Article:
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Economics of dry eye: burden on us all

If dry eye is left untreated, it can interfere with all aspect of your life, including economically from making less money, being less productive, to shelling out lots of cash for long term treatments. The consensus has been over the last few decades that treating your symptoms and slowing down this chronic disease is less costly than the other impacts dry eye causes on your life.

Direct economic impacts

There are many direct costs to treating any disease including taking off of work for an appointment and the appointment cost with the doctor; the larger costs usually come from treatments, especially those that have “consumables” like eye drops or pills that need to be replaced regularly. Sometimes the most cost effective things are treatments that may cost more up front but treat the root cause thereby reducing your symptoms, so daily treatments aren’t needed.

Annual out of pocket cost of cyclosporine treatment (Restasis) in the US in a 2009 study was ~$1300, another study found it to be $300 for those with insurance coverage in a 2012. The same study showed annual cost of non-preserved artificial tears was ~$100. According to a 2011, the annual medical cost for mild dry eye in the US is $678, moderate is $771 and severe is $1267. The burden on the US health care system is $3.8 billion annually for dry eye specific care.

Indirect economic impacts

Dry eye symptoms affect productivity. A 2003 study showed an annually cost of over $5000 per person in loss productivity (lost wages or reduced chance of getting a raise). Another 2011 study found annual cost to society per patient was north of $11,000 and lost productivity to your employer ranges from $12,500-$18,000 per year per patient! Another showed an average of 5 days absent from work due to symptoms or for treatments of dry eye, and over 200 days working with symptoms.

A 2011 study broke it down by how severe the dry eye symptoms were and the worse the discomfort, the more time you’d be unable to work due to absence or reduce the hours you could daily. More important though, is that each person, regardless of severity notes they were less productive than they could have been due to dry eye symptoms.

A 2003 study showed a negative affect on leisure time, stating that dry eye symptoms interfered with 123 days annually with their leisure activities. A 2007 study showed that dry eye suffers are more likely to have problems with reading, doing professional work, using a computer, watching television, as well as driving both day and night. There are also multiple studies that show they are poorer overall health and more likely to struggle with mental health issues; both of these factors increases as the severity of the disease worsened.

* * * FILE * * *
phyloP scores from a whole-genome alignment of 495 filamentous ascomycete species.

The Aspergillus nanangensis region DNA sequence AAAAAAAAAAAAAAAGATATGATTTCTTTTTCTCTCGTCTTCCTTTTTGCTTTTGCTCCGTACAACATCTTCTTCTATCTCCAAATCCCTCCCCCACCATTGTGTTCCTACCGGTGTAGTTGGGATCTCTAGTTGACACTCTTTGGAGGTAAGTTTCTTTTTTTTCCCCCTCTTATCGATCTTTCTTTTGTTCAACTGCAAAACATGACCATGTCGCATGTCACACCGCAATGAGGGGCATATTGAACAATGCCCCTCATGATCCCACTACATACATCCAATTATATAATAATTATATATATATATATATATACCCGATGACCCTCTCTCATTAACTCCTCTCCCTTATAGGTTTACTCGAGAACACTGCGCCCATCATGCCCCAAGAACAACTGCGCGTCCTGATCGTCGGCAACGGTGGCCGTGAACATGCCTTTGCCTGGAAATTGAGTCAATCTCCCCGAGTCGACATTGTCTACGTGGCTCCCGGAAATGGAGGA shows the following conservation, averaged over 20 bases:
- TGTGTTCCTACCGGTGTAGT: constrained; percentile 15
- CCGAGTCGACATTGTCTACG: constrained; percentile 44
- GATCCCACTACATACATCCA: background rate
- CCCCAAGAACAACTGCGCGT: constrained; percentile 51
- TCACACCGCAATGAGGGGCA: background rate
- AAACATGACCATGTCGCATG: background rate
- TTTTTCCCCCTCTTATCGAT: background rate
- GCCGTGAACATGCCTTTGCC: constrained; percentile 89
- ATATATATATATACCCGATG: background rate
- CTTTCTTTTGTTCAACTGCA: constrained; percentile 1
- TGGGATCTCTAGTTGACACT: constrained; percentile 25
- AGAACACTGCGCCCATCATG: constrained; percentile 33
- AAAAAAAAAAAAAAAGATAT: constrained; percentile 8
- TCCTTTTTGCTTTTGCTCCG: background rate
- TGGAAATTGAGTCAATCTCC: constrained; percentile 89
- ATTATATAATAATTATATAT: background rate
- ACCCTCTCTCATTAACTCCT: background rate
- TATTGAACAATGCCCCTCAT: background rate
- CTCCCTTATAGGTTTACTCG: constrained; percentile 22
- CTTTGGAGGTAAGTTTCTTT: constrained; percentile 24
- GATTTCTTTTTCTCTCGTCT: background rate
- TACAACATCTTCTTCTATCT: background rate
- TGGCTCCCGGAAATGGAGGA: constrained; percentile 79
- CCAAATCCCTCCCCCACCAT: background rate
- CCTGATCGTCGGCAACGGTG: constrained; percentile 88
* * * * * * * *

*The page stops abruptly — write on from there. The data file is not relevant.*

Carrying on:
What can we do about it?

With 60% of dry eye stuffers lifestyle and leisure activities affected and 37% feel it interferes with their effectiveness at work, what can you do to improve your comfort and improve the health of your pocket book at the same time?

The best thing to do is get educated about your options. A lot has changed in dry eye treatments in the last 5-10 years and if your doctor isn’t treating the root cause of your issues or just some components of the issue, you’re not getting as much relief as you should be.

Expect that treating the issue will take some time. This didn’t happen overnight and it will take some time to heal the tissue. The sooner treatment is started and the more mild your symptoms, the quicker things can return to a comfortable level.

Drops don’t solve anything. Many patients have been told to use artificial tears when their eyes are uncomfortable, but this doesn’t help anything. It covers up the symptoms, but only for a short time. There are lots of treatments now that can treat the root cause of inflammation without drops like IPL or Omega 3s, or improve gland function with heated meibomian gland expression or hot compresses, or hold fluid against the eye with a scleral lens.

Some patients never return to normal. Although some patients have permanent damage to their ocular surface from this disease, we can improve comfort, usually significantly. If you feel like your eyes are getting in the way of living your life, schedule a dry eye evaluation with one of our doctors today.

The facts above came from a 2016 literature review of dry eye research looking at the economic impacts of dry eye disease in the US, Asia and Europe are included as well, but not referenced in this article.

Posted June 2021 by Laura Nennig, OD; she specializes in contact lens fittings, with advanced training with scleral lenses including those used for dry eye treatment. She works closely with our resident dry eye specialist, Alyssa Sherwood, OD.